Delivering Outstanding Expertise in HVAC and Plumbing Services Tailored to the Diverse Demands of Residential, Commercial, and Industrial Clients, While Upholding Exemplary Standards in Quality, Safety, and Environmental Responsibility.
At RB Mechanical Plumbing and Heating, we take pride in being the leading provider of water heater replacement services in Union Square, NY. With our unmatched expertise and commitment to customer satisfaction, we have earned a reputation for delivering reliable and efficient solutions throughout New York City. When it comes to water heater replacements, our team is dedicated to ensuring your comfort and peace of mind.
Our water heater replacement team in Union Square consists of highly skilled technicians with years of experience in the field. We understand that a malfunctioning water heater can disrupt your daily routine, and that’s why we’re here to provide swift and effective solutions. Our technicians are well-versed in handling a wide range of water heater makes and models, ensuring a seamless replacement process that minimizes downtime.
When you choose us for your water heater replacement needs in Union Square, NY, you’re opting for professionalism and proficiency. Our team’s in-depth knowledge allows us to assess your current water heater system accurately. We take into account various factors such as your household’s hot water usage, energy efficiency goals, and budget constraints to recommend the most suitable replacement options.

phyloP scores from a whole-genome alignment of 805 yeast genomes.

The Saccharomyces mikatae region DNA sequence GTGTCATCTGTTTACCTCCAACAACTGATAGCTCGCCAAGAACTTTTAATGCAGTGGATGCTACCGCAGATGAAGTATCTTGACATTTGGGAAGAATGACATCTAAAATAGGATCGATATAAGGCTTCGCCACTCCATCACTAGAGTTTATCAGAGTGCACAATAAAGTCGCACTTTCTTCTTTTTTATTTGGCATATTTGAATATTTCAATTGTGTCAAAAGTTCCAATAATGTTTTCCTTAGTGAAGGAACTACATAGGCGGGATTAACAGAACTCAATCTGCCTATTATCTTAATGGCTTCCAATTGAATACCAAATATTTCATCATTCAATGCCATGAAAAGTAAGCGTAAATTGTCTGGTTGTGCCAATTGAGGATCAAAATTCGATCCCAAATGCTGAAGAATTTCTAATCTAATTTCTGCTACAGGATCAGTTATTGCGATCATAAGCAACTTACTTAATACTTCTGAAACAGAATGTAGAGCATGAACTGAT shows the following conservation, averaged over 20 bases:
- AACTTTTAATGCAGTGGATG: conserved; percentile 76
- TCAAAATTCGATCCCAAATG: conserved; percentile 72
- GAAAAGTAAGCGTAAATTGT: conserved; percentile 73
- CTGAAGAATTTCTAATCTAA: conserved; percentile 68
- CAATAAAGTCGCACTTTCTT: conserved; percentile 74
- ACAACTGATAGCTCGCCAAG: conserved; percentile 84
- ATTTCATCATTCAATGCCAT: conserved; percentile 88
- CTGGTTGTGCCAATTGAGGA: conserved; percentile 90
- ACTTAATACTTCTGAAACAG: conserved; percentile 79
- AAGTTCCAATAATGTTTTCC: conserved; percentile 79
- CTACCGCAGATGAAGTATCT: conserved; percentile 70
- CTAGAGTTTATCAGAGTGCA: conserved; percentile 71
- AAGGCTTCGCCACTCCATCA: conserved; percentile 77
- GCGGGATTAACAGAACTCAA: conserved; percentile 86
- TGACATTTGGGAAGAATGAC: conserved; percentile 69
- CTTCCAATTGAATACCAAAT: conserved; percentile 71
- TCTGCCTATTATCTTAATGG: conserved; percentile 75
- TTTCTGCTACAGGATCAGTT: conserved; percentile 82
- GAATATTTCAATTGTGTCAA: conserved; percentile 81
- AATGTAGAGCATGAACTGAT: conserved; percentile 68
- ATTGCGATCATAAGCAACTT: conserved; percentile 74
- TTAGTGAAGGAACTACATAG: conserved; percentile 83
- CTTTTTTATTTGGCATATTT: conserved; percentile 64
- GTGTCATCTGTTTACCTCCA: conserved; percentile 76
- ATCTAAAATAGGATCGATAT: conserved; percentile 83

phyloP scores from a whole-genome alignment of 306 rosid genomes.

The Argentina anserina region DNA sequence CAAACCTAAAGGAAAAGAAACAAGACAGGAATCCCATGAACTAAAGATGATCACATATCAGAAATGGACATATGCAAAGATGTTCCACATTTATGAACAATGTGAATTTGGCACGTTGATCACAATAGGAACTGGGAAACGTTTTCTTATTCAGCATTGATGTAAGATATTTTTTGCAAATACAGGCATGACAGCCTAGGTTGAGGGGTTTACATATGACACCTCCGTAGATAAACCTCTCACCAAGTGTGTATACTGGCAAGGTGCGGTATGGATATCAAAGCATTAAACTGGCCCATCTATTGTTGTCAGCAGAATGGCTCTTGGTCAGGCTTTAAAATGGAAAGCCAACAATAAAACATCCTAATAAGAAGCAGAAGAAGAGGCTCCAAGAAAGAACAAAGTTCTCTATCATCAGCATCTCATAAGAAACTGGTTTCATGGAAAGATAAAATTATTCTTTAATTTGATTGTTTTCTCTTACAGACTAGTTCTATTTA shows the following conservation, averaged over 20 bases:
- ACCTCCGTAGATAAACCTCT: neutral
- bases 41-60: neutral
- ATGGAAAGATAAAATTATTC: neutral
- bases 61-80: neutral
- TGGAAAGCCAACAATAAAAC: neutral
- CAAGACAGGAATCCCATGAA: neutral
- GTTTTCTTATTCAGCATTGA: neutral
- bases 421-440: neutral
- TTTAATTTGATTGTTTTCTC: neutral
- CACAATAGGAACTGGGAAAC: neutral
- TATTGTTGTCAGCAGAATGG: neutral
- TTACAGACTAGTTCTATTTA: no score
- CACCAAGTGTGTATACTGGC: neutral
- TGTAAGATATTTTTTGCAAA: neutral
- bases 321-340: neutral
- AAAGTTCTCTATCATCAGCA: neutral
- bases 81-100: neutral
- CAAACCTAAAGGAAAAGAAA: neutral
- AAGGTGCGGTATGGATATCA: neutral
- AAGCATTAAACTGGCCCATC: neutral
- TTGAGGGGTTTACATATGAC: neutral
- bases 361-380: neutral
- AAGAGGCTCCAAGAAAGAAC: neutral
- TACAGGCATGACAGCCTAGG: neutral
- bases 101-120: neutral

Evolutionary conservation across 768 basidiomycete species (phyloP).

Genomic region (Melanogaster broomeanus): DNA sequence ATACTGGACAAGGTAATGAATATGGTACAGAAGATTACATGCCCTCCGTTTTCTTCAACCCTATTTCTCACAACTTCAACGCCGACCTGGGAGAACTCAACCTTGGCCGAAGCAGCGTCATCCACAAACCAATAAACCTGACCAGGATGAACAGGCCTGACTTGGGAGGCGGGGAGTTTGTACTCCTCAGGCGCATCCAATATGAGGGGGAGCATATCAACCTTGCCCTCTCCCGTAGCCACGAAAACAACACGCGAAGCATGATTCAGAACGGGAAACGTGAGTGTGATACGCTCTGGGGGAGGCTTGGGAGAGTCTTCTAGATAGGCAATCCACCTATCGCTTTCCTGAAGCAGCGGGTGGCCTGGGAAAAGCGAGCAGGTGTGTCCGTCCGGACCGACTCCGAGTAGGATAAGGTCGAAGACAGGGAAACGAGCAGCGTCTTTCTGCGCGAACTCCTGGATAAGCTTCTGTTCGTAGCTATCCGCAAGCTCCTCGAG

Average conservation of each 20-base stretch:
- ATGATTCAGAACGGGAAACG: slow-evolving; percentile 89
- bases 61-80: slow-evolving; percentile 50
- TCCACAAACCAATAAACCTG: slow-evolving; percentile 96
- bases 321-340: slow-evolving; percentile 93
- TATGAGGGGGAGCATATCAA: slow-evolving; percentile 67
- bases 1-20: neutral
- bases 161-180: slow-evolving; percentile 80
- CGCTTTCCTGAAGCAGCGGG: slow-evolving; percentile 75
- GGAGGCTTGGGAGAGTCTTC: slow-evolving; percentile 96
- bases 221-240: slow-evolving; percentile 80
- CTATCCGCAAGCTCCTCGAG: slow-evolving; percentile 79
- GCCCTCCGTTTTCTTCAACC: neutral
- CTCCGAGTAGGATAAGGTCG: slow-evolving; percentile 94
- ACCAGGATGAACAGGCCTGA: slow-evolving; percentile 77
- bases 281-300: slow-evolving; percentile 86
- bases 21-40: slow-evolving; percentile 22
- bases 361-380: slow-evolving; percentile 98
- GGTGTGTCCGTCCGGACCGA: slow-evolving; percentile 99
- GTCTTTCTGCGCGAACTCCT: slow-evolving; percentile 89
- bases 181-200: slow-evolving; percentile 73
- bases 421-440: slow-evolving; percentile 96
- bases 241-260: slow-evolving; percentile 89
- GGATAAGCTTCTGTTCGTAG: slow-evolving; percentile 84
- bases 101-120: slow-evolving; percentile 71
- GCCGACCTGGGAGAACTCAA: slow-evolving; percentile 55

Transparent Pricing: No surprises, no hidden charges. We provide a detailed cost breakdown before starting, ensuring you’re fully informed and comfortable.
Long-term Solutions: Instead of quick fixes, we focus on providing solutions that stand the test of time, reducing the need for frequent maintenance.
In-Depth Consultation: Before we begin any work, our experts spend time understanding your home’s layout, current plumbing infrastructure, and your specific requirements.
Upgrading your water heater not only enhances your comfort but also contributes to energy savings. At RB Mechanical Plumbing and Heating, we offer a diverse range of energy-efficient water heater options for replacement in Union Square and New York City. Whether you’re interested in a traditional tank water heater or a modern tankless variant, our experts can guide you through the selection process.
When you choose our water heater replacement service, you’re making a long-term investment in your home’s efficiency. Our team considers factors like the size of your household, usage patterns, and available space to recommend the right water heater model for you. Say goodbye to lukewarm showers and hello to a consistent supply of hot water!
We understand that a water heater replacement is a significant decision for any homeowner in Union Square and New York City. That’s why we strive to make the process as smooth as possible. As a locally trusted company, we take pride in our transparent communication, competitive pricing, and respectful service throughout New York City. We’re not just replacing water heaters; we’re building relationships with our valued customers.